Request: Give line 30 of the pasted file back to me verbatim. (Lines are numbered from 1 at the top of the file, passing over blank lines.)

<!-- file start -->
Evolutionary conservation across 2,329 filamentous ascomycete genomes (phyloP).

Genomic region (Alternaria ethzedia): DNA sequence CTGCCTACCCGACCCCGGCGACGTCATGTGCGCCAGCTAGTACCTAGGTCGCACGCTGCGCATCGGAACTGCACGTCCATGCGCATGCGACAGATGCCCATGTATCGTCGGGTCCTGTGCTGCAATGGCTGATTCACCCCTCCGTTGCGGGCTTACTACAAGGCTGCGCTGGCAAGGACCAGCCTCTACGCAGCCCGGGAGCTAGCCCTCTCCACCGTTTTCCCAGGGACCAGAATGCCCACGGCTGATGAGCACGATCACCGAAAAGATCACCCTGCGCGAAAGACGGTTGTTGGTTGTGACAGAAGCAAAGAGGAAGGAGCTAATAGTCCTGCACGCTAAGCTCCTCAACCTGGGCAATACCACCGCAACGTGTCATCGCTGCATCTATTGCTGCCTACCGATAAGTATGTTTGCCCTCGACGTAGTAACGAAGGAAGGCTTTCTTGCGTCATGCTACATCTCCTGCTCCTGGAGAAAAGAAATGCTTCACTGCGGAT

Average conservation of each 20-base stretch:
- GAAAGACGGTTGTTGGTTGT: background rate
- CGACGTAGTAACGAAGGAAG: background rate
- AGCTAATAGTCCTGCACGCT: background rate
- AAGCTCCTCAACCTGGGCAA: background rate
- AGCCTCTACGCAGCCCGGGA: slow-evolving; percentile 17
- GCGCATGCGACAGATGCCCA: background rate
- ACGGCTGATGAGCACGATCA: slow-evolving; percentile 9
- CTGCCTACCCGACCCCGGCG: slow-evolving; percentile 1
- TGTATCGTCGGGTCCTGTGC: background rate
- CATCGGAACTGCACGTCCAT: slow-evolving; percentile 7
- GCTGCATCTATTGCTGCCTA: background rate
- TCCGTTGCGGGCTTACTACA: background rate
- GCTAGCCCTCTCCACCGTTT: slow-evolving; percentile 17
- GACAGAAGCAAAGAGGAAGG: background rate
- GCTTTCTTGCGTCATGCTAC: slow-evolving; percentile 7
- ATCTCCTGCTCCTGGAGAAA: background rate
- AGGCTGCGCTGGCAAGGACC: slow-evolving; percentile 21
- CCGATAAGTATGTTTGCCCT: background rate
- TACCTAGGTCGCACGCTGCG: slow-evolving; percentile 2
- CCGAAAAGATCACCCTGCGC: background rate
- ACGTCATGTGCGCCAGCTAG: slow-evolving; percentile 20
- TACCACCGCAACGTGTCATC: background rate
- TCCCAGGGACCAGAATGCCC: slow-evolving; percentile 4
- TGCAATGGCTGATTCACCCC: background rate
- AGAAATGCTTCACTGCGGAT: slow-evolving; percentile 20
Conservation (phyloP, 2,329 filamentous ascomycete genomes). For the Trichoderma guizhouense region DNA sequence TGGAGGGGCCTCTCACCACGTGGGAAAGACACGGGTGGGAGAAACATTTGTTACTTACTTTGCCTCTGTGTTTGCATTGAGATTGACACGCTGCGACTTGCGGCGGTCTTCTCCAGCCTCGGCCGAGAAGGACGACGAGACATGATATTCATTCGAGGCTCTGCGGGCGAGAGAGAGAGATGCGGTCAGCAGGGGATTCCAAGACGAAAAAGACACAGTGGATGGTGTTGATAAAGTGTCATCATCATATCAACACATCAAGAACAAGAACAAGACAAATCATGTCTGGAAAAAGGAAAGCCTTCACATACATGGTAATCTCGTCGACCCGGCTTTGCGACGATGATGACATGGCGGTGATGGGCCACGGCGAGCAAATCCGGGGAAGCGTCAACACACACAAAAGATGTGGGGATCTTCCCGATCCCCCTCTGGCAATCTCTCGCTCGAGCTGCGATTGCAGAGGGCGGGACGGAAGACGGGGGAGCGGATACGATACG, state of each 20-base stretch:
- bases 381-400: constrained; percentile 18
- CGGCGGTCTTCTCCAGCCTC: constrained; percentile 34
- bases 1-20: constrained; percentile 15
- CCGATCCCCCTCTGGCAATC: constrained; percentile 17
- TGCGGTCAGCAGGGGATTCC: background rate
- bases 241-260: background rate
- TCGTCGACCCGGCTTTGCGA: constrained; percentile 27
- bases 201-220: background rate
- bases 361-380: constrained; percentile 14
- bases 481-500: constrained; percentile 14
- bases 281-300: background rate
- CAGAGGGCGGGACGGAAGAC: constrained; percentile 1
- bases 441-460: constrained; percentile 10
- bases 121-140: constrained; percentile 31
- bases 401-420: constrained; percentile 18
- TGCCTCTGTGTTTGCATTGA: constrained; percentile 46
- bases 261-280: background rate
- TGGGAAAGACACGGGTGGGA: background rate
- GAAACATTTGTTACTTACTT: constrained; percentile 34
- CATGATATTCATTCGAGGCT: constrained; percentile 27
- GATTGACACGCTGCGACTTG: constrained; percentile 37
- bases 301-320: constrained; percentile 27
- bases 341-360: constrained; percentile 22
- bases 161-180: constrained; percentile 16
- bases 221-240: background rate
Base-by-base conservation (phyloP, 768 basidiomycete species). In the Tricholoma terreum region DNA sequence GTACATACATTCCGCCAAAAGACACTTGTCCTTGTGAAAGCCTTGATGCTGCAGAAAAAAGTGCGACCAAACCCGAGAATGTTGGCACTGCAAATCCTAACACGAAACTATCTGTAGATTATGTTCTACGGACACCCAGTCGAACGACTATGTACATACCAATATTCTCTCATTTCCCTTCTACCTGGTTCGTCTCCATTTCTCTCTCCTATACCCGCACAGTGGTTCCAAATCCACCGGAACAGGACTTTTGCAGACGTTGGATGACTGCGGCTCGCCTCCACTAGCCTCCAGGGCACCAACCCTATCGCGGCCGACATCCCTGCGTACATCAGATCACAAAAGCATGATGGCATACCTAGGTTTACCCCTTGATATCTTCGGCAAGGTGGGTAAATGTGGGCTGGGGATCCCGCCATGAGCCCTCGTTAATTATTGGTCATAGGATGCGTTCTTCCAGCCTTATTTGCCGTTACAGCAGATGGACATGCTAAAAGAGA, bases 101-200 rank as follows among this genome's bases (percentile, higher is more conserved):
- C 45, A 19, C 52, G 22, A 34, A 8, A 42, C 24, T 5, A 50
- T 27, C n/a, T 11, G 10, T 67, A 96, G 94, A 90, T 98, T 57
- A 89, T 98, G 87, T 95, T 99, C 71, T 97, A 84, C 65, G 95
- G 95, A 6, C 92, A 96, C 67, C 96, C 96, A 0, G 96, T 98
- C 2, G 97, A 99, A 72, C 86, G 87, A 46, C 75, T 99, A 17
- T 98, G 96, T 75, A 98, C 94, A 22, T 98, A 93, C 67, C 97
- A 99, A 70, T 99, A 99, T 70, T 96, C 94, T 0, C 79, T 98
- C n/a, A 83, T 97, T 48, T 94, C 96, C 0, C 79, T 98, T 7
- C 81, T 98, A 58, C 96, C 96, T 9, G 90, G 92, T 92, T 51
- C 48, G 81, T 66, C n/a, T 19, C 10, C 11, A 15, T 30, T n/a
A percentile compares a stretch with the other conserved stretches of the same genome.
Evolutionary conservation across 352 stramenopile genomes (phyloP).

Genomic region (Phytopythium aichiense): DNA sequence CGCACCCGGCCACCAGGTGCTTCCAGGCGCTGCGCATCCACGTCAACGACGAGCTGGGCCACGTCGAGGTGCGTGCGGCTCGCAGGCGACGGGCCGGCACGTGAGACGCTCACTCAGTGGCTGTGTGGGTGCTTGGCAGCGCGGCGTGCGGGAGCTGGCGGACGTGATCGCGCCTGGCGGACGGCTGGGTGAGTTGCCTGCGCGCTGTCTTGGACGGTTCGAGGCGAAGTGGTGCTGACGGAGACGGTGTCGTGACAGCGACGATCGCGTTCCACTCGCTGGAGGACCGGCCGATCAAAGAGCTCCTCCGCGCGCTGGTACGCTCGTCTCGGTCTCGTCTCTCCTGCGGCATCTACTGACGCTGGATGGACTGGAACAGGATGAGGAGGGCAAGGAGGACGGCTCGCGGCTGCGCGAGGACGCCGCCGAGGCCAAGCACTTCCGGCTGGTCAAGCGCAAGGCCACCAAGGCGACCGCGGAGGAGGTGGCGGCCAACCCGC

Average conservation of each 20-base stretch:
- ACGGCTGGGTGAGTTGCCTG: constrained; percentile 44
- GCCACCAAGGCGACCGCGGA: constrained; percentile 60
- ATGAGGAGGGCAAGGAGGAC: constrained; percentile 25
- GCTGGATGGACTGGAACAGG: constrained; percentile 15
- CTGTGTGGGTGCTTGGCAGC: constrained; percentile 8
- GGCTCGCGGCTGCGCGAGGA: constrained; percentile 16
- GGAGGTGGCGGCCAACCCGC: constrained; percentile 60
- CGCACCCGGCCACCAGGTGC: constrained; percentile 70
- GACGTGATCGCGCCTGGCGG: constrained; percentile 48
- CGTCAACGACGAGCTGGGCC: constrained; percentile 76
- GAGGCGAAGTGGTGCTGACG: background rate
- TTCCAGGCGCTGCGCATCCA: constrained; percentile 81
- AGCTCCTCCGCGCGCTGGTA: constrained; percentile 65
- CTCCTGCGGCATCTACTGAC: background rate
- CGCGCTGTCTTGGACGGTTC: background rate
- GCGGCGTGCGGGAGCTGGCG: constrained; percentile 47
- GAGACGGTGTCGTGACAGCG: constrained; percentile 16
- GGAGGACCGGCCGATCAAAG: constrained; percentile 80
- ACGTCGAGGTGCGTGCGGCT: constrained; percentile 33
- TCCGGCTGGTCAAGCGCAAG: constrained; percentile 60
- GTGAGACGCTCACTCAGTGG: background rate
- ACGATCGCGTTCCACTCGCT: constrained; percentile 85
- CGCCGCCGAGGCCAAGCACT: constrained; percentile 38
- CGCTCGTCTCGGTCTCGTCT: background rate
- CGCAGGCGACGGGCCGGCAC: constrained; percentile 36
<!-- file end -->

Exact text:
- bases 381-400: constrained; percentile 18